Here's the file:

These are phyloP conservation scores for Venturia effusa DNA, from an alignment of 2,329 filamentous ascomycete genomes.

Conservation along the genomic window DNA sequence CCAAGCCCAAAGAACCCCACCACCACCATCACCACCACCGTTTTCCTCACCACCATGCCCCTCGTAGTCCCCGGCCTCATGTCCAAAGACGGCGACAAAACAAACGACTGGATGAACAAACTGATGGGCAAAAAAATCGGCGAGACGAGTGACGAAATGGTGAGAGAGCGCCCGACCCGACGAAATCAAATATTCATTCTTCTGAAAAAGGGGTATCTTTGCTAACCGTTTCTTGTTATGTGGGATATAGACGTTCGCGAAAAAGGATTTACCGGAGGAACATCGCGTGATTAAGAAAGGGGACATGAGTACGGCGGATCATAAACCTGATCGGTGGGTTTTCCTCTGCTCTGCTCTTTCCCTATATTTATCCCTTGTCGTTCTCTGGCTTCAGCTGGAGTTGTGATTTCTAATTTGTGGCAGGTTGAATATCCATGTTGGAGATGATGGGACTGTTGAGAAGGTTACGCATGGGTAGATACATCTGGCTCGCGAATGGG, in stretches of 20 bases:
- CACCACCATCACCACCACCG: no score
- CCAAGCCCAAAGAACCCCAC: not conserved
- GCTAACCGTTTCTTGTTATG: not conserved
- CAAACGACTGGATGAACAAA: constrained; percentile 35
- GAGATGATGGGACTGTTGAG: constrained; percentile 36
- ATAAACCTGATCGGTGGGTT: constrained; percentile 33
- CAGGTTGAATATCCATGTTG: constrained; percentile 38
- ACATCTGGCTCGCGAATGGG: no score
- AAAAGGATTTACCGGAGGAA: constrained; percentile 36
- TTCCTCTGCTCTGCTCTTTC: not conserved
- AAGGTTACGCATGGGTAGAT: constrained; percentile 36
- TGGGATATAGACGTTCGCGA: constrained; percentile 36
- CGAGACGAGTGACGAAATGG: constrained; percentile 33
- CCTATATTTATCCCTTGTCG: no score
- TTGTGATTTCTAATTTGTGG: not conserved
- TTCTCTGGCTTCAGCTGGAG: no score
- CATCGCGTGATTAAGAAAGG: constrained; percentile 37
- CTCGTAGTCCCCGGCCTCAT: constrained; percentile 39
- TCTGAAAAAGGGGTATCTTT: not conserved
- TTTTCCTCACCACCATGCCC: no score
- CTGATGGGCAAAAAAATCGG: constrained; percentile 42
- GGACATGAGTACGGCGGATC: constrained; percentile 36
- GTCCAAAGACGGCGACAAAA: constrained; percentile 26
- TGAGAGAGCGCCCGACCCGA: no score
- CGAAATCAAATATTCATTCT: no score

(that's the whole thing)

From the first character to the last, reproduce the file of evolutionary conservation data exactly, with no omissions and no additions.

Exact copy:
These are phyloP conservation scores for Venturia effusa DNA, from an alignment of 2,329 filamentous ascomycete genomes.

Conservation along the genomic window DNA sequence CCAAGCCCAAAGAACCCCACCACCACCATCACCACCACCGTTTTCCTCACCACCATGCCCCTCGTAGTCCCCGGCCTCATGTCCAAAGACGGCGACAAAACAAACGACTGGATGAACAAACTGATGGGCAAAAAAATCGGCGAGACGAGTGACGAAATGGTGAGAGAGCGCCCGACCCGACGAAATCAAATATTCATTCTTCTGAAAAAGGGGTATCTTTGCTAACCGTTTCTTGTTATGTGGGATATAGACGTTCGCGAAAAAGGATTTACCGGAGGAACATCGCGTGATTAAGAAAGGGGACATGAGTACGGCGGATCATAAACCTGATCGGTGGGTTTTCCTCTGCTCTGCTCTTTCCCTATATTTATCCCTTGTCGTTCTCTGGCTTCAGCTGGAGTTGTGATTTCTAATTTGTGGCAGGTTGAATATCCATGTTGGAGATGATGGGACTGTTGAGAAGGTTACGCATGGGTAGATACATCTGGCTCGCGAATGGG, in stretches of 20 bases:
- CACCACCATCACCACCACCG: no score
- CCAAGCCCAAAGAACCCCAC: not conserved
- GCTAACCGTTTCTTGTTATG: not conserved
- CAAACGACTGGATGAACAAA: constrained; percentile 35
- GAGATGATGGGACTGTTGAG: constrained; percentile 36
- ATAAACCTGATCGGTGGGTT: constrained; percentile 33
- CAGGTTGAATATCCATGTTG: constrained; percentile 38
- ACATCTGGCTCGCGAATGGG: no score
- AAAAGGATTTACCGGAGGAA: constrained; percentile 36
- TTCCTCTGCTCTGCTCTTTC: not conserved
- AAGGTTACGCATGGGTAGAT: constrained; percentile 36
- TGGGATATAGACGTTCGCGA: constrained; percentile 36
- CGAGACGAGTGACGAAATGG: constrained; percentile 33
- CCTATATTTATCCCTTGTCG: no score
- TTGTGATTTCTAATTTGTGG: not conserved
- TTCTCTGGCTTCAGCTGGAG: no score
- CATCGCGTGATTAAGAAAGG: constrained; percentile 37
- CTCGTAGTCCCCGGCCTCAT: constrained; percentile 39
- TCTGAAAAAGGGGTATCTTT: not conserved
- TTTTCCTCACCACCATGCCC: no score
- CTGATGGGCAAAAAAATCGG: constrained; percentile 42
- GGACATGAGTACGGCGGATC: constrained; percentile 36
- GTCCAAAGACGGCGACAAAA: constrained; percentile 26
- TGAGAGAGCGCCCGACCCGA: no score
- CGAAATCAAATATTCATTCT: no score